January 19, 2008 | David F. Coppedge

Million-Degree Plasma Found in Orion

The Orion nebula, an object of beauty to stargazers (picture, Hubble view) is pervaded by plasma heated to two million degrees Kelvin, reported astronomers in Science.1  Two funnel-shaped regions of x-ray emitting plasma in the extended nebula were observed by astronomers using the X-Ray Multi-Mirror (XMM)-Newton satellite.
    “The energy requirement to heat the large-scale x-ray emitting plasma is severe,” they said.  What could heat up gas to emit 55 billion trillion trillion ergs per second?  Not the molecular flows of gas in the nebula.  Not the microjets from numerous young stars.  Their suggestion: “The only efficient energy source is provided by the fast winds from the hot Trapezium stars” (picture).  The high-velocity wind, flowing tens of kilometers per second, is four orders of magnitude more energetic than the observed plasma, they said, and “can easily heat the observed plasma.”
    Those stars are short-lived, however.  The massive Trapezium stars in the brightest part of the nebula (picture) can only last a few millions of years or less – far less than the assumed age of the Milky Way.  The plasma bubble would disperse in hundreds of thousands of years without replenishment.  Do they see a pattern?

Our Galaxy (and other star-forming galaxies) could thus maintain a network of x-ray bubbles and plasma flows, cooling over a few million years but continuously being replenished by shocked winds from a multitude of modest Orion-like star-forming regions, gently leaking out from the parent molecular clouds, in addition to being fed by discrete, but rare, supernova explosions.

O’Dell and Townsley, commenting on this paper in the same issue of Science,2 said “Orion continues to surprise.”  Though they found the hot-wind mechanism plausible, “many questions remain in Orion,” they said.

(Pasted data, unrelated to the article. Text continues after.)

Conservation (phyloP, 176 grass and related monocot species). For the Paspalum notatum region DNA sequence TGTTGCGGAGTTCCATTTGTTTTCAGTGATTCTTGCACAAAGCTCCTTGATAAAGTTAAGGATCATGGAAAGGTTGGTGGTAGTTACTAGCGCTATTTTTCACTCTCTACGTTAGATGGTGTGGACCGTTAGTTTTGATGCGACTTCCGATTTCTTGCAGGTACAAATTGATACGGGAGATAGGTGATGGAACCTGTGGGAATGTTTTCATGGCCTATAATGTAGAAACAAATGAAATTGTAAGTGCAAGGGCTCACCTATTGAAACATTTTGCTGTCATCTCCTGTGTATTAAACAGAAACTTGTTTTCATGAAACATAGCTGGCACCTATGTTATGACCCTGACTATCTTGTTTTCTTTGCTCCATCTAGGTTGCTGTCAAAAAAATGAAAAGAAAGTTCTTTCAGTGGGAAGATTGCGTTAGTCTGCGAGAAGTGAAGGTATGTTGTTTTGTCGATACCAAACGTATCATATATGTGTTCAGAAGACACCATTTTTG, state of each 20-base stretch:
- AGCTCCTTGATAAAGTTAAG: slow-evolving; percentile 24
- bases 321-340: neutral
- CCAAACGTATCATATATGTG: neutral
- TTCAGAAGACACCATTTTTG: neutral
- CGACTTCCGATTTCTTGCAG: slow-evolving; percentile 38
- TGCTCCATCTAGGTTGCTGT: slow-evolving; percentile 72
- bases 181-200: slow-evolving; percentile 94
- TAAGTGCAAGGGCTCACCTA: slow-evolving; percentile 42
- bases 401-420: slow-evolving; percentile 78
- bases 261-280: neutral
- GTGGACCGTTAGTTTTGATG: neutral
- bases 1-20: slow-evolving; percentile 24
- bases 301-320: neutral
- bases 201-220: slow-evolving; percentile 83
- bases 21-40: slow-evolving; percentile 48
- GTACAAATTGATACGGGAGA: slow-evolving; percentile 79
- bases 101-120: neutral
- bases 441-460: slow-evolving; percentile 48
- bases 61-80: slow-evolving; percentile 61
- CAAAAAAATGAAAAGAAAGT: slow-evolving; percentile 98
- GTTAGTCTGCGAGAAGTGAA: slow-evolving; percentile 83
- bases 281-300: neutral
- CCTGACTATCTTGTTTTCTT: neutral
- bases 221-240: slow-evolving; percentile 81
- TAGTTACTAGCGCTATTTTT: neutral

Why is the x-ray emission confined to these two areas?  Is there a channeling effect of the stellar wind, a rapid cooling of any other shocked gas closer to the star, or does extinction in the veil simply preclude observation of hot gas in the optically brightest part of the nebula?

The last question suggests that the entire nebula may be glowing hot.  Further observations may help answer these questions.  “Once these observational questions have been resolved, the ball will be in the theoreticians’ court; it is they who must then confront the problems of why the Orion gas is at 2 million K and why it is located where it is.”


1.  Gudel, Briggs et al, “Million-Degree Plasma Pervading the Extended Orion Nebula,” Science, 18 January 2008: Vol. 319. no. 5861, pp. 309-312, DOI: 10.1126/science.1149926.
2.  O’Dell and Townsley, “Orion Continues to Surprise,” Science, 18 January 2008: Vol. 319. no. 5861, pp. 289-290, DOI: 10.1126/science.1153476.

This story is provided as an example of a “surprise discovery” in science, and how scientists typically deal with them.  It’s analogous to finding erupting volcanoes on Io or geysers on Enceladus when theories had predicted they would be cold and dead.  Scientists delight in puzzles but typically try to solve them in accordance with the presuppositions of the paradigm they learned and the beliefs of their peers.  It’s rare for a maverick scientist to think outside the box.
    It may be that the mechanism suggested can account for the phenomenon.  How they will deal with the age problem is left as an exercise.  New high-energy massive stars will be needed continually to account for the ongoing emissions and plasma flows.  The stars in the Trapezium are thought to be much more short-lived than most stars.  When they have burned out, like bright sparklers, new ones will be needed to take their place.  Otherwise, the hot plasma would long ago have cooled down.
    One subject these astronomers did not delve into was plasma physics.  Because plasma is electrically charged, it can move and form structures much more rapidly than material under gravitational forces alone.  One creationist who has given a good deal of thought to this is Barry Setterfield.  His explanations about how plasma might cause dramatic changes in galaxies and stars rapidly can be found at setterfield.org.  This link is provided without comment, not necessarily as an endorsement, for those interested in pursuing the pros or cons of his “maverick” model, which is controversial even among creationists.  It should be noted, however, that some secular astronomers have also argued that plasma physics is much more important (and neglected) in formulating cosmological models.

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